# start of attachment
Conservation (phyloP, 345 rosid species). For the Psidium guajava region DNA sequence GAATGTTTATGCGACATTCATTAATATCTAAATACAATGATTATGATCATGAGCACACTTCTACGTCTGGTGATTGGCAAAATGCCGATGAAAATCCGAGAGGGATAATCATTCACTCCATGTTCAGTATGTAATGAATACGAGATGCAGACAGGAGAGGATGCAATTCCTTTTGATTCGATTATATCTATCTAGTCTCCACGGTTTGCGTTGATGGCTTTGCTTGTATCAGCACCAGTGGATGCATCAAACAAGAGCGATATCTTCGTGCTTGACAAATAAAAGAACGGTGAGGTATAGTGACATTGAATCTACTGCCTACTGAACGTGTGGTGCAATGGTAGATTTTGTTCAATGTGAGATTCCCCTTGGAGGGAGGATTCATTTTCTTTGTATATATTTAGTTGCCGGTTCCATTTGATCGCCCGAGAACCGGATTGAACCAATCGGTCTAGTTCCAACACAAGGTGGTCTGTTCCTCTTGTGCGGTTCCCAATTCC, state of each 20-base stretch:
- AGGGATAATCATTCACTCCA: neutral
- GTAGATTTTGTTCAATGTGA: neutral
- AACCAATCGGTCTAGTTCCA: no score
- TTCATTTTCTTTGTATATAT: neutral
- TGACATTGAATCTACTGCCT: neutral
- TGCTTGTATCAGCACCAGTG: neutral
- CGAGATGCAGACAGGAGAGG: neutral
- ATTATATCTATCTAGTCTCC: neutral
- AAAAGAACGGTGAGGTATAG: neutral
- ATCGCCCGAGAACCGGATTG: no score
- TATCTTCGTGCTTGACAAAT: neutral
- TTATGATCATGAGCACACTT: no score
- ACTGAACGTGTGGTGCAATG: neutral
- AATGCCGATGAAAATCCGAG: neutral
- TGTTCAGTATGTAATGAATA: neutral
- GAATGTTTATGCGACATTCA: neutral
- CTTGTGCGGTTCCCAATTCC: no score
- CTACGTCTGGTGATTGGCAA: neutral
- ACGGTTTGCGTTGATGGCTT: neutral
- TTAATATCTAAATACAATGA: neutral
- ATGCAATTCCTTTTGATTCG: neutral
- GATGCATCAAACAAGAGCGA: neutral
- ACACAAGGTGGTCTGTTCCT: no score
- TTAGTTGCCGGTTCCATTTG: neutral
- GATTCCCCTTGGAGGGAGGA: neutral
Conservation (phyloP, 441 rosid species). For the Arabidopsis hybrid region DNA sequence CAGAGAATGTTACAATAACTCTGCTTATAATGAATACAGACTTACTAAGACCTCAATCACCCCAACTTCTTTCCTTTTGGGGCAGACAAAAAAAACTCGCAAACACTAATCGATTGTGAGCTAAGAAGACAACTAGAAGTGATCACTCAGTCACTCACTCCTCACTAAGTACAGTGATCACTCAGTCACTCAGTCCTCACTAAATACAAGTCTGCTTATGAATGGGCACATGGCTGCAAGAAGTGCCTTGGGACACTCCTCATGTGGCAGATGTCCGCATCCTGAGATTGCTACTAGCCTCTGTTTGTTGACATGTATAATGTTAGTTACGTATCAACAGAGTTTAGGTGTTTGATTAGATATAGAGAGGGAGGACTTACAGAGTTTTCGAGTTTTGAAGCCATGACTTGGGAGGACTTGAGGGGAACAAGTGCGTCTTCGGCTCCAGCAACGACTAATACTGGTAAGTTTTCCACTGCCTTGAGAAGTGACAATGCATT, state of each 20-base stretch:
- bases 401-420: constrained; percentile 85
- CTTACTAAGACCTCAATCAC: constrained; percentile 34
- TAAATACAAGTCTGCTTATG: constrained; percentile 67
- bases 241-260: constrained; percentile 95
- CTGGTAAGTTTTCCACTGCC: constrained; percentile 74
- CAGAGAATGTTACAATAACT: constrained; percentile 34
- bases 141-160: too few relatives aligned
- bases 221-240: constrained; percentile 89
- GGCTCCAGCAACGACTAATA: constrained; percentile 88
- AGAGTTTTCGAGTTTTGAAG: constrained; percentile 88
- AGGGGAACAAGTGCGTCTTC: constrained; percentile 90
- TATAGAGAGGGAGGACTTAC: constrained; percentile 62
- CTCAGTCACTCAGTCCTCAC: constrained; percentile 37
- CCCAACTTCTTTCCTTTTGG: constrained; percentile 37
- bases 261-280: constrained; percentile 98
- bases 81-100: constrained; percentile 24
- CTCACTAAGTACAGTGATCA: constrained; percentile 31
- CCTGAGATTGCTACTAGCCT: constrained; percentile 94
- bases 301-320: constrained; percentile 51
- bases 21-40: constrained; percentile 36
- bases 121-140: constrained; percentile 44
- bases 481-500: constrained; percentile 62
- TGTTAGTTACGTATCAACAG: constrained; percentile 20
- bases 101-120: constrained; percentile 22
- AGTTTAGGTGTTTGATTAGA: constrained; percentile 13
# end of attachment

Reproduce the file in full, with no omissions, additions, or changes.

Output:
Conservation (phyloP, 345 rosid species). For the Psidium guajava region DNA sequence GAATGTTTATGCGACATTCATTAATATCTAAATACAATGATTATGATCATGAGCACACTTCTACGTCTGGTGATTGGCAAAATGCCGATGAAAATCCGAGAGGGATAATCATTCACTCCATGTTCAGTATGTAATGAATACGAGATGCAGACAGGAGAGGATGCAATTCCTTTTGATTCGATTATATCTATCTAGTCTCCACGGTTTGCGTTGATGGCTTTGCTTGTATCAGCACCAGTGGATGCATCAAACAAGAGCGATATCTTCGTGCTTGACAAATAAAAGAACGGTGAGGTATAGTGACATTGAATCTACTGCCTACTGAACGTGTGGTGCAATGGTAGATTTTGTTCAATGTGAGATTCCCCTTGGAGGGAGGATTCATTTTCTTTGTATATATTTAGTTGCCGGTTCCATTTGATCGCCCGAGAACCGGATTGAACCAATCGGTCTAGTTCCAACACAAGGTGGTCTGTTCCTCTTGTGCGGTTCCCAATTCC, state of each 20-base stretch:
- AGGGATAATCATTCACTCCA: neutral
- GTAGATTTTGTTCAATGTGA: neutral
- AACCAATCGGTCTAGTTCCA: no score
- TTCATTTTCTTTGTATATAT: neutral
- TGACATTGAATCTACTGCCT: neutral
- TGCTTGTATCAGCACCAGTG: neutral
- CGAGATGCAGACAGGAGAGG: neutral
- ATTATATCTATCTAGTCTCC: neutral
- AAAAGAACGGTGAGGTATAG: neutral
- ATCGCCCGAGAACCGGATTG: no score
- TATCTTCGTGCTTGACAAAT: neutral
- TTATGATCATGAGCACACTT: no score
- ACTGAACGTGTGGTGCAATG: neutral
- AATGCCGATGAAAATCCGAG: neutral
- TGTTCAGTATGTAATGAATA: neutral
- GAATGTTTATGCGACATTCA: neutral
- CTTGTGCGGTTCCCAATTCC: no score
- CTACGTCTGGTGATTGGCAA: neutral
- ACGGTTTGCGTTGATGGCTT: neutral
- TTAATATCTAAATACAATGA: neutral
- ATGCAATTCCTTTTGATTCG: neutral
- GATGCATCAAACAAGAGCGA: neutral
- ACACAAGGTGGTCTGTTCCT: no score
- TTAGTTGCCGGTTCCATTTG: neutral
- GATTCCCCTTGGAGGGAGGA: neutral
Conservation (phyloP, 441 rosid species). For the Arabidopsis hybrid region DNA sequence CAGAGAATGTTACAATAACTCTGCTTATAATGAATACAGACTTACTAAGACCTCAATCACCCCAACTTCTTTCCTTTTGGGGCAGACAAAAAAAACTCGCAAACACTAATCGATTGTGAGCTAAGAAGACAACTAGAAGTGATCACTCAGTCACTCACTCCTCACTAAGTACAGTGATCACTCAGTCACTCAGTCCTCACTAAATACAAGTCTGCTTATGAATGGGCACATGGCTGCAAGAAGTGCCTTGGGACACTCCTCATGTGGCAGATGTCCGCATCCTGAGATTGCTACTAGCCTCTGTTTGTTGACATGTATAATGTTAGTTACGTATCAACAGAGTTTAGGTGTTTGATTAGATATAGAGAGGGAGGACTTACAGAGTTTTCGAGTTTTGAAGCCATGACTTGGGAGGACTTGAGGGGAACAAGTGCGTCTTCGGCTCCAGCAACGACTAATACTGGTAAGTTTTCCACTGCCTTGAGAAGTGACAATGCATT, state of each 20-base stretch:
- bases 401-420: constrained; percentile 85
- CTTACTAAGACCTCAATCAC: constrained; percentile 34
- TAAATACAAGTCTGCTTATG: constrained; percentile 67
- bases 241-260: constrained; percentile 95
- CTGGTAAGTTTTCCACTGCC: constrained; percentile 74
- CAGAGAATGTTACAATAACT: constrained; percentile 34
- bases 141-160: too few relatives aligned
- bases 221-240: constrained; percentile 89
- GGCTCCAGCAACGACTAATA: constrained; percentile 88
- AGAGTTTTCGAGTTTTGAAG: constrained; percentile 88
- AGGGGAACAAGTGCGTCTTC: constrained; percentile 90
- TATAGAGAGGGAGGACTTAC: constrained; percentile 62
- CTCAGTCACTCAGTCCTCAC: constrained; percentile 37
- CCCAACTTCTTTCCTTTTGG: constrained; percentile 37
- bases 261-280: constrained; percentile 98
- bases 81-100: constrained; percentile 24
- CTCACTAAGTACAGTGATCA: constrained; percentile 31
- CCTGAGATTGCTACTAGCCT: constrained; percentile 94
- bases 301-320: constrained; percentile 51
- bases 21-40: constrained; percentile 36
- bases 121-140: constrained; percentile 44
- bases 481-500: constrained; percentile 62
- TGTTAGTTACGTATCAACAG: constrained; percentile 20
- bases 101-120: constrained; percentile 22
- AGTTTAGGTGTTTGATTAGA: constrained; percentile 13